Photo: New director of Te Pūnaha Matatini, Associate Professor Cilla Wehi (R) with new deputy director Dr Mike O’Sullivan (L).

1 July 2021

The next phase of Te Pūnaha Matatini begins today, as Associate Professor Cilla Wehi takes over as our new director.

Cilla has bold aims to build upon the transdisciplinary community that was created under the leadership of founding director Professor Shaun Hendy. “It’s done really well up until now and I think we want to build on that,” she says.

“Our aim is to reimagine what research looks like, and provide a platform to make intellectual leaps that are important here in Aotearoa New Zealand, but also globally.”

Te Pūnaha Matatini is a transdisciplinary Centre of Research Excellence in complex systems that brings together researchers throughout Aotearoa New Zealand.

New deputy director Dr Mike O’Sullivan agrees that “Te Pūnaha Matatini has built a really great community. The value of that community wasn’t well understood until COVID-19 hit, and then its value became quickly apparent at an international level.”

Shaun’s tenure as inaugural director culminated with Te Pūnaha Matatini receiving the 2020 Prime Minister’s Science Prize for our work developing a series of mathematical models, analysing data and communicating the results to inform the New Zealand Government’s world-leading response to the global COVID-19 pandemic.

The success of this work very publicly validated the emphasis that Te Pūnaha Matatini has placed on values, expertise and communication since our establishment in 2015.

Cilla says that she wants to build upon this foundation to continue to contribute to positive societal change. “We’ve got data analytics to create new knowledge for transformative change and we’ve got a vision of the kind of society that we would like to be part of in the future.”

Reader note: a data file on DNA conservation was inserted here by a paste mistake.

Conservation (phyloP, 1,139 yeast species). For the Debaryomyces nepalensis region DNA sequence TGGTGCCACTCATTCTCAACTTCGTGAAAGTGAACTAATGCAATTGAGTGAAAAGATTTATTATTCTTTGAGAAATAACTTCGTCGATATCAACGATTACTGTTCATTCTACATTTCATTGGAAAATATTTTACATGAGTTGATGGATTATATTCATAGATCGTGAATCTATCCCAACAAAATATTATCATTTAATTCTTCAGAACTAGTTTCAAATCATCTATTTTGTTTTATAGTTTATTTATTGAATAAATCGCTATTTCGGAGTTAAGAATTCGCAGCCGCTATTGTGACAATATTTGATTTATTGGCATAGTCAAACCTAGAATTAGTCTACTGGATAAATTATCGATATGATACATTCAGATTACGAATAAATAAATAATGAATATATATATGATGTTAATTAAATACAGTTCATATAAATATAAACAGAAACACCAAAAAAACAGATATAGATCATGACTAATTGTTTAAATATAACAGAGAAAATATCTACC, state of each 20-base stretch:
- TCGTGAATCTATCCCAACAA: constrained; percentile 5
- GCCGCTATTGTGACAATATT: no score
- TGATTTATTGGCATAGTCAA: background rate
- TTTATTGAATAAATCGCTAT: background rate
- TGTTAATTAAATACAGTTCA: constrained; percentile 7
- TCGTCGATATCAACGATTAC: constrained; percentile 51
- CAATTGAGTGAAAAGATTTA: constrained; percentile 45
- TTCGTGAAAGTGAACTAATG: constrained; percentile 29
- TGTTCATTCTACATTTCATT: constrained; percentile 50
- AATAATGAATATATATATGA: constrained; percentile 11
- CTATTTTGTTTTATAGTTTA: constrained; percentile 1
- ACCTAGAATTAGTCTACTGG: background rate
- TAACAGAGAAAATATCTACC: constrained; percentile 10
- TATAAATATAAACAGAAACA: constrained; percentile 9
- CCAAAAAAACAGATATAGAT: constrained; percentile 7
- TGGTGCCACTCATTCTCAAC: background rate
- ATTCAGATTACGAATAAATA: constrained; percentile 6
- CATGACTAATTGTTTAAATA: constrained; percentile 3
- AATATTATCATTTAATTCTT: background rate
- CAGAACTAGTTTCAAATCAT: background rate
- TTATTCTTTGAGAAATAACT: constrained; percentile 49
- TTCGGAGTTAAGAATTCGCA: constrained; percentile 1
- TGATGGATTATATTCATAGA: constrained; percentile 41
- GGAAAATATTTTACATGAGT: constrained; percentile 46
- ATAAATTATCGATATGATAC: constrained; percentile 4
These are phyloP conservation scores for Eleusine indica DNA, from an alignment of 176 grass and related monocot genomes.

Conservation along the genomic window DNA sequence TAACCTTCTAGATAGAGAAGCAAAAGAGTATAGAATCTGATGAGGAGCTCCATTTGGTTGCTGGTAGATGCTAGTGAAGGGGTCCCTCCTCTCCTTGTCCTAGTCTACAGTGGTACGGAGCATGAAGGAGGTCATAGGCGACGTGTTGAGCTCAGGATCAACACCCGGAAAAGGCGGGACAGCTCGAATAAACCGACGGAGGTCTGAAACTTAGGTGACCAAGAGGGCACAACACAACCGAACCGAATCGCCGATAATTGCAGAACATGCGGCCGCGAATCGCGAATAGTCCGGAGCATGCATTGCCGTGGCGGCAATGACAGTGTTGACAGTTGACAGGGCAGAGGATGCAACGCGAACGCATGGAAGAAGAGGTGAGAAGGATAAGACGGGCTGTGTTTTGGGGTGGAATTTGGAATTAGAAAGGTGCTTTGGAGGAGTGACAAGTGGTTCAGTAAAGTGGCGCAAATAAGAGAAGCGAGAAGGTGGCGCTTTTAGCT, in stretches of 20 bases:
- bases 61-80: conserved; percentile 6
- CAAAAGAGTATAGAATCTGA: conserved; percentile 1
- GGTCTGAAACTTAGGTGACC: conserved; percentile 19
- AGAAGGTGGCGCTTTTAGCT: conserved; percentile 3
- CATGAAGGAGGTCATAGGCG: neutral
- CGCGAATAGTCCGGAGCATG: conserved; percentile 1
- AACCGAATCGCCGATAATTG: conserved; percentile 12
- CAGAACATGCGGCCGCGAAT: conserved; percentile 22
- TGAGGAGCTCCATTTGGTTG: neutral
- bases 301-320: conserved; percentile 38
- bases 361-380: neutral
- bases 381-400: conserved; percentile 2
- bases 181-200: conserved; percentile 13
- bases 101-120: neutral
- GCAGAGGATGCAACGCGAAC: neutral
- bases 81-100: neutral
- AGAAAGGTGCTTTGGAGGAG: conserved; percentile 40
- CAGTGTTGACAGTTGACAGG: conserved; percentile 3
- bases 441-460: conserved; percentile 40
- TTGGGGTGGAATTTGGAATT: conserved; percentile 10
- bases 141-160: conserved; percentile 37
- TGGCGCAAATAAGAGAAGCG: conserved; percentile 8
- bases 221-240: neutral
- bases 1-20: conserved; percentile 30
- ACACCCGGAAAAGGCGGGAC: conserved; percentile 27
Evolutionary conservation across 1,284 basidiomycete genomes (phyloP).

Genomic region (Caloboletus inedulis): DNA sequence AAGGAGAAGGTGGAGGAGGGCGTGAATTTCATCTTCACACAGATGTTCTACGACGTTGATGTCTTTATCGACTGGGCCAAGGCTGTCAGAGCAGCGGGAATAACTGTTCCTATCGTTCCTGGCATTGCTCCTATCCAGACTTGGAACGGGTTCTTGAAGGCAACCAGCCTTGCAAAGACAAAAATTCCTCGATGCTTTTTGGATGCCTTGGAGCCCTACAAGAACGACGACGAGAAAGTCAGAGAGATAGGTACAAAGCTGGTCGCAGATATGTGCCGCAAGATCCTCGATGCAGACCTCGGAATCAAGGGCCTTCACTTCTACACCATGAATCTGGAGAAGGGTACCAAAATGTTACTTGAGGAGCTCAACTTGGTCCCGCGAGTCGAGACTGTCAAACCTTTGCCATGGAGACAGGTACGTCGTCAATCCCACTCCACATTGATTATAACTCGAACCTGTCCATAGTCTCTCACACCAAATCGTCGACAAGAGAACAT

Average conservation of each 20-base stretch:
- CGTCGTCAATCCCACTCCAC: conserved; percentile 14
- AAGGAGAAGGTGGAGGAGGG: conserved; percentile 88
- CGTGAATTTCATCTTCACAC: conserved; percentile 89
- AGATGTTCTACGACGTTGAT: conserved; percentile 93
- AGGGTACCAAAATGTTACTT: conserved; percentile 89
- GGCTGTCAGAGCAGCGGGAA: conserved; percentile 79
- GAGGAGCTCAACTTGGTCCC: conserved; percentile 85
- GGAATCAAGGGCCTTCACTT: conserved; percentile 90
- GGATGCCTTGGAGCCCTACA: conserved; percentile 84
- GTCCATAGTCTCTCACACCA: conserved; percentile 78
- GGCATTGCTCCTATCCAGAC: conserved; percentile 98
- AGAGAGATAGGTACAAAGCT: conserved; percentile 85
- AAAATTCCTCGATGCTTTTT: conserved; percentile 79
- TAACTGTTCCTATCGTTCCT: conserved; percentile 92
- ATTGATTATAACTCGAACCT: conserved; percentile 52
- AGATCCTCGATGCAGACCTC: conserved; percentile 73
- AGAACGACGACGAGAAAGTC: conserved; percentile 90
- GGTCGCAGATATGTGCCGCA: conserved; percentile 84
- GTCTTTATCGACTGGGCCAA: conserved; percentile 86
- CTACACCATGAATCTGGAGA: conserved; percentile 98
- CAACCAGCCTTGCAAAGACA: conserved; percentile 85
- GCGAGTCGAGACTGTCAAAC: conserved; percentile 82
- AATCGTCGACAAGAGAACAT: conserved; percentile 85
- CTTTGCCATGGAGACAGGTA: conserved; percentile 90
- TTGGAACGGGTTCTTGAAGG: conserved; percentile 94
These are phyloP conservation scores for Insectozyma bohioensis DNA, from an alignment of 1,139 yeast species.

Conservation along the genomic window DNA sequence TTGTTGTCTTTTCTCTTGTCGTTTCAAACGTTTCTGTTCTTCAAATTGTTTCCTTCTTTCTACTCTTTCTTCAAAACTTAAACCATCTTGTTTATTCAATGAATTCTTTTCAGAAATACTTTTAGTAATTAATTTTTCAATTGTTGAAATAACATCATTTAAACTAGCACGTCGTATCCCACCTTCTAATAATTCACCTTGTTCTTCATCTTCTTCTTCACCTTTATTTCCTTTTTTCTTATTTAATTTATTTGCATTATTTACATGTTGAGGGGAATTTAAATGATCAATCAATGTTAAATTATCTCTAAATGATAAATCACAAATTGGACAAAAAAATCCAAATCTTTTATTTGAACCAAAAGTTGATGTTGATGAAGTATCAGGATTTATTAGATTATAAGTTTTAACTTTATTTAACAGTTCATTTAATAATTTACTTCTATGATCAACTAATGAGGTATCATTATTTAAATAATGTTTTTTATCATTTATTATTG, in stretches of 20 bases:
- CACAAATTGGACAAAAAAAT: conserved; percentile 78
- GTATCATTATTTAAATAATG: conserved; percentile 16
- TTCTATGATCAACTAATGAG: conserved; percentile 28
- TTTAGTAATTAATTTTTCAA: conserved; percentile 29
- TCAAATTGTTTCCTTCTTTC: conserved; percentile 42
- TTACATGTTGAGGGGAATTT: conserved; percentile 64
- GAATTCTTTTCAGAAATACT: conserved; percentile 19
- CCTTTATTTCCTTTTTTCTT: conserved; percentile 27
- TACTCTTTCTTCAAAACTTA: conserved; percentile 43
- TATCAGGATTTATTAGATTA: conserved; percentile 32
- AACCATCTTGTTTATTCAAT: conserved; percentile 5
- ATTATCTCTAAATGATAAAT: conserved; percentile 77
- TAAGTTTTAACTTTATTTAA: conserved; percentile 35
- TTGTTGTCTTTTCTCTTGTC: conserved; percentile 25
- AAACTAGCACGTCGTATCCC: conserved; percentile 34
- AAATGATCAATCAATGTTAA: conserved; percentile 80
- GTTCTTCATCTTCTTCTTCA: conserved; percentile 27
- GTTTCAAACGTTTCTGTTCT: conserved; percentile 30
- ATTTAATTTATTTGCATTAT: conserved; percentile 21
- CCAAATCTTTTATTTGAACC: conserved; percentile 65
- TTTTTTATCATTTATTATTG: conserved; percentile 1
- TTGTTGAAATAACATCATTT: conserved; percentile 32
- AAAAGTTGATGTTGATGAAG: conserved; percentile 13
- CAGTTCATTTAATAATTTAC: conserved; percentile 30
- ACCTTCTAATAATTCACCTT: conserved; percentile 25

Researchers in Te Pūnaha Matatini’s community often work in the gaps between disciplines, which is where Cilla says the most exciting ideas often emerge.

“Te Pūnaha Matatini has intellectual curiosity, and we’ve got a suite of tools that can be used to address some of the big challenges that New Zealand faces globally, so we really can push out boundaries.”

Mike is excited about supporting Cilla in her leadership role. “Cilla has clear ideas about the things she wants to do,” says Mike. “But she’s good at listening as well.”

“And she’s not afraid to agitate a little bit.”


Photo: Te Pūnaha Matatini Kaumātua Associate Professor Tom Roa.

Another fundamental source of support for Cilla in this leadership role is the wisdom and guidance of Te Pūnaha Matatini Kaumātua, Associate Professor Tom Roa.

“I’ve known Tom a long time,” says Cilla. “He’s the most fantastic person to discuss ideas with because he has really deep insight, and brings a wealth of knowledge from Māori contexts that has relevance and can really help us to see the best path forward.”

Tom shared a kōrero from his iwi Ngatī Maniapoto that underpins Te Pūnaha Matatini’s approach. When the kawau (shag or cormorant) flock for flight, they form an arrow shape, which allows them to collectively punch through headwinds. As leaders tire, those behind them move up to the front.

Cilla explains that “if you align yourselves as a group then you can punch through these difficult problems in a way that you could never do as one person alone. But also, when the leading birds get tired they step back and others come forward. So we’re growing people to step up. This is a group effort, and we are in it together.”

One of the key purposes of Te Pūnaha Matatini is to develop new researchers.

Cilla explains that “it’s become really clear over the last few years how important it is to do not only collaborative research but ethical research. There’s a much stronger focus now on working in partnership with our communities, and on our responsibility to communicate evidence. So we want to train researchers who are collaborative and ethical, and are great at both working with data and working with people.”

“It’s about contributing to future research, but also the future of Aotearoa New Zealand.”

“Complexity is at our heart,” concludes Cilla. “We build community across disciplines to solve complex problems.”